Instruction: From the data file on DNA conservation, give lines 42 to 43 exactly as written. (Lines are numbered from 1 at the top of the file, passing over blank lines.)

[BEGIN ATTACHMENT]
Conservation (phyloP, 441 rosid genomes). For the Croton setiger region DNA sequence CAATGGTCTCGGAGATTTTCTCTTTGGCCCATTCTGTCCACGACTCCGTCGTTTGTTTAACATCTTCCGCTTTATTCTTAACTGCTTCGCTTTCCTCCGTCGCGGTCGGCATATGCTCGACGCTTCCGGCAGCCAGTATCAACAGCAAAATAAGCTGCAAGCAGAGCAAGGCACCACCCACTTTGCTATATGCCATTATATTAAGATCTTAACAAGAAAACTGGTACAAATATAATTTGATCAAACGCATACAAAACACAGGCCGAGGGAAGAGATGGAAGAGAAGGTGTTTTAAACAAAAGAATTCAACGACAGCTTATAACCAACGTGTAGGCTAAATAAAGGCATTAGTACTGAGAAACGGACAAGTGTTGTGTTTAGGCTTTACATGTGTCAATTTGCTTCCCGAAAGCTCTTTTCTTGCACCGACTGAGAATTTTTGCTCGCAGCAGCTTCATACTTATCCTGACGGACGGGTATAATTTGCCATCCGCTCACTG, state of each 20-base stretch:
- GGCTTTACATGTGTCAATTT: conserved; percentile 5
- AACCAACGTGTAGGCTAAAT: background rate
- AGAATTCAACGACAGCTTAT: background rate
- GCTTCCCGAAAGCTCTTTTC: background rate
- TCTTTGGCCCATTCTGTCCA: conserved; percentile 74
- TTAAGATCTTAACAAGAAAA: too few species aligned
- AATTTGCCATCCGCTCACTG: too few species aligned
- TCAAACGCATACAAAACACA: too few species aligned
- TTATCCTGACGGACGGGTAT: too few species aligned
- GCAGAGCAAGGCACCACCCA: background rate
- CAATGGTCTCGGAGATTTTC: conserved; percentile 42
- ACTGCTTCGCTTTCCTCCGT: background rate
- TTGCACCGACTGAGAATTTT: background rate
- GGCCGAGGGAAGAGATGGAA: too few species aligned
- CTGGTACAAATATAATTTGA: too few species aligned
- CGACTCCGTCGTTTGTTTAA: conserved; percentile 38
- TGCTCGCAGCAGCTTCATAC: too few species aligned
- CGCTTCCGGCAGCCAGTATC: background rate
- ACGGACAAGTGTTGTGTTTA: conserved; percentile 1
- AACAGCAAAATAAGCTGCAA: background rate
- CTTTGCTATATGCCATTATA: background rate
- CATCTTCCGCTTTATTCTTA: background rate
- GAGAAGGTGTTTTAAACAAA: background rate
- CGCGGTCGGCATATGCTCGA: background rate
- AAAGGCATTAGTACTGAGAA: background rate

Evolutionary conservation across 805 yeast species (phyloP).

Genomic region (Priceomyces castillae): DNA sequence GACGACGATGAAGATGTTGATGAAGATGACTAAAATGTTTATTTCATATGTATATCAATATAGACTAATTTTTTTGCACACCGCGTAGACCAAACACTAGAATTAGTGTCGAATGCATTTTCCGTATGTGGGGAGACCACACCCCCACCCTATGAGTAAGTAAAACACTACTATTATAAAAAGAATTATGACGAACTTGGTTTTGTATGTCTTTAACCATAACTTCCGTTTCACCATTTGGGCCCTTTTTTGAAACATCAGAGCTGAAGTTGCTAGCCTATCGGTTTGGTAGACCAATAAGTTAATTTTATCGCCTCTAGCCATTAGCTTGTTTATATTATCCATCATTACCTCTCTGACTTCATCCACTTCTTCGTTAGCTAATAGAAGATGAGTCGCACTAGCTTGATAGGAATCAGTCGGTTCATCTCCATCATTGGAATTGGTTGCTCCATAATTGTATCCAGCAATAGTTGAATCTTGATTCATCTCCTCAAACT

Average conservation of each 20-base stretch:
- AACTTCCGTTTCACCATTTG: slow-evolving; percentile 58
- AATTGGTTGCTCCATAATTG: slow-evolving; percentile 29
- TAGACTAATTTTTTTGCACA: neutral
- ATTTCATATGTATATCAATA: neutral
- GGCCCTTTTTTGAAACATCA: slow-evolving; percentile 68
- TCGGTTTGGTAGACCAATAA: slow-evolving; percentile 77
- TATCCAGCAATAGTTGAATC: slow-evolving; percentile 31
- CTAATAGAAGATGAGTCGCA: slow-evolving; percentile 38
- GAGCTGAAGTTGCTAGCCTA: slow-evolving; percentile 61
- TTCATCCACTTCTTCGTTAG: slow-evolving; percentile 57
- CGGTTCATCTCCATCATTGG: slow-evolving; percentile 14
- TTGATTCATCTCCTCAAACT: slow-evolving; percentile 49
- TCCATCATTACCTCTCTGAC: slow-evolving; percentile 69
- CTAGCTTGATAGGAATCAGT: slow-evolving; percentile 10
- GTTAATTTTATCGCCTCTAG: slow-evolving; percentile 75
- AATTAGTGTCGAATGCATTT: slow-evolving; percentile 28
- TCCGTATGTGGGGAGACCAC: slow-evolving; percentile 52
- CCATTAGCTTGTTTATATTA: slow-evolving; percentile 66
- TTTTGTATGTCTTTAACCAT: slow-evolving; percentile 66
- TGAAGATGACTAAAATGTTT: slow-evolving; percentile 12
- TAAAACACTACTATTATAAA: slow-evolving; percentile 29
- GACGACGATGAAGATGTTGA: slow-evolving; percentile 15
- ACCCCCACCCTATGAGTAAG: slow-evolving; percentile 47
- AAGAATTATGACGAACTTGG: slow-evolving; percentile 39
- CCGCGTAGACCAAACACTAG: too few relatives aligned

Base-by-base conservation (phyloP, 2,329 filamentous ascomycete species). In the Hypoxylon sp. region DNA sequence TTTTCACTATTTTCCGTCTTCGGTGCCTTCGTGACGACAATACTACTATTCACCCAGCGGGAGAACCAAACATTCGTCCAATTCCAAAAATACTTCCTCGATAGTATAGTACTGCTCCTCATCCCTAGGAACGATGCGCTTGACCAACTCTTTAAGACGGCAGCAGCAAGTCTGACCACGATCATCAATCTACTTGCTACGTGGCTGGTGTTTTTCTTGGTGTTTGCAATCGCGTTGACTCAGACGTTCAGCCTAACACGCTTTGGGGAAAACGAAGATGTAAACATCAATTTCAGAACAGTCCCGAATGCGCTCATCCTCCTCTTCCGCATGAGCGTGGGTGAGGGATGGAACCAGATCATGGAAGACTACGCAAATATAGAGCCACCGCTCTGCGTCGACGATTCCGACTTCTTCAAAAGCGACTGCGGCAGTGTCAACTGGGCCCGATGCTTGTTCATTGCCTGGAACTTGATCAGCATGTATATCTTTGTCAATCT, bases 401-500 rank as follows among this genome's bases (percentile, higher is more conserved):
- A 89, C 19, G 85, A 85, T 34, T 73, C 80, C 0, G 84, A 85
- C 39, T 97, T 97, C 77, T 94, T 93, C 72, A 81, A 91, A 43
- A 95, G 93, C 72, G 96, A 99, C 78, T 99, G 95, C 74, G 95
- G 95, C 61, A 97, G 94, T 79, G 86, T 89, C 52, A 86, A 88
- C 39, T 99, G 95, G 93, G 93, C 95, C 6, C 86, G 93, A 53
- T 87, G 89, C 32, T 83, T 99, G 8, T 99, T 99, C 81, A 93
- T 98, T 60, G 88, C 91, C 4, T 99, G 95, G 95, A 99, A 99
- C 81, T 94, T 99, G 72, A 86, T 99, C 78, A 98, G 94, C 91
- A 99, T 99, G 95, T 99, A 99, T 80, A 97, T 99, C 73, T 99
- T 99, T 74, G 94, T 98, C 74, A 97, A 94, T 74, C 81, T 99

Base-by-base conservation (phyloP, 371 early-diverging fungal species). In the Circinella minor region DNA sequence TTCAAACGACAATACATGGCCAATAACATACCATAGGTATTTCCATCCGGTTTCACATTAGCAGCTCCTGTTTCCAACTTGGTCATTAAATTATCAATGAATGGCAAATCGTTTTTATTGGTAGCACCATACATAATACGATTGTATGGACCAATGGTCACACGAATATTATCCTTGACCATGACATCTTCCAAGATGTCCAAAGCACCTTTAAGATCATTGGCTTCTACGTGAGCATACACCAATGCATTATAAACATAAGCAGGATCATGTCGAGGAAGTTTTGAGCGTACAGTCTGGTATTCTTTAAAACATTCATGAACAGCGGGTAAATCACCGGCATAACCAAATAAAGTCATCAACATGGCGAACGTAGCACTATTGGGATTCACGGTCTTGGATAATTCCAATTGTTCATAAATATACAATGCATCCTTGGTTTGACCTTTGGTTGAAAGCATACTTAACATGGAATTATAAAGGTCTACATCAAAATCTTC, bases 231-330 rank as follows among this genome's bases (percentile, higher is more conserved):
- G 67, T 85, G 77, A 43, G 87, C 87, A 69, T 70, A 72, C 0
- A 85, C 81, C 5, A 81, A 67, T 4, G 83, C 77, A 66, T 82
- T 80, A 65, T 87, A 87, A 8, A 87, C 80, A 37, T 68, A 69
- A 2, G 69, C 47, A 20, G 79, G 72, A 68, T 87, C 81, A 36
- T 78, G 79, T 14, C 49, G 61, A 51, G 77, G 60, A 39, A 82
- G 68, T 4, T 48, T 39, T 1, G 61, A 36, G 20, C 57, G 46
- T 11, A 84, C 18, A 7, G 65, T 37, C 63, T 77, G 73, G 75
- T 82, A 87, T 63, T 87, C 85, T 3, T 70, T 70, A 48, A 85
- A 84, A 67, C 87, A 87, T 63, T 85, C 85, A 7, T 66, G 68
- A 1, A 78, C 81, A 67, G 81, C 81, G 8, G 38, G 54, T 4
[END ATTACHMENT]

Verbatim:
- TCCATCATTACCTCTCTGAC: slow-evolving; percentile 69
- CTAGCTTGATAGGAATCAGT: slow-evolving; percentile 10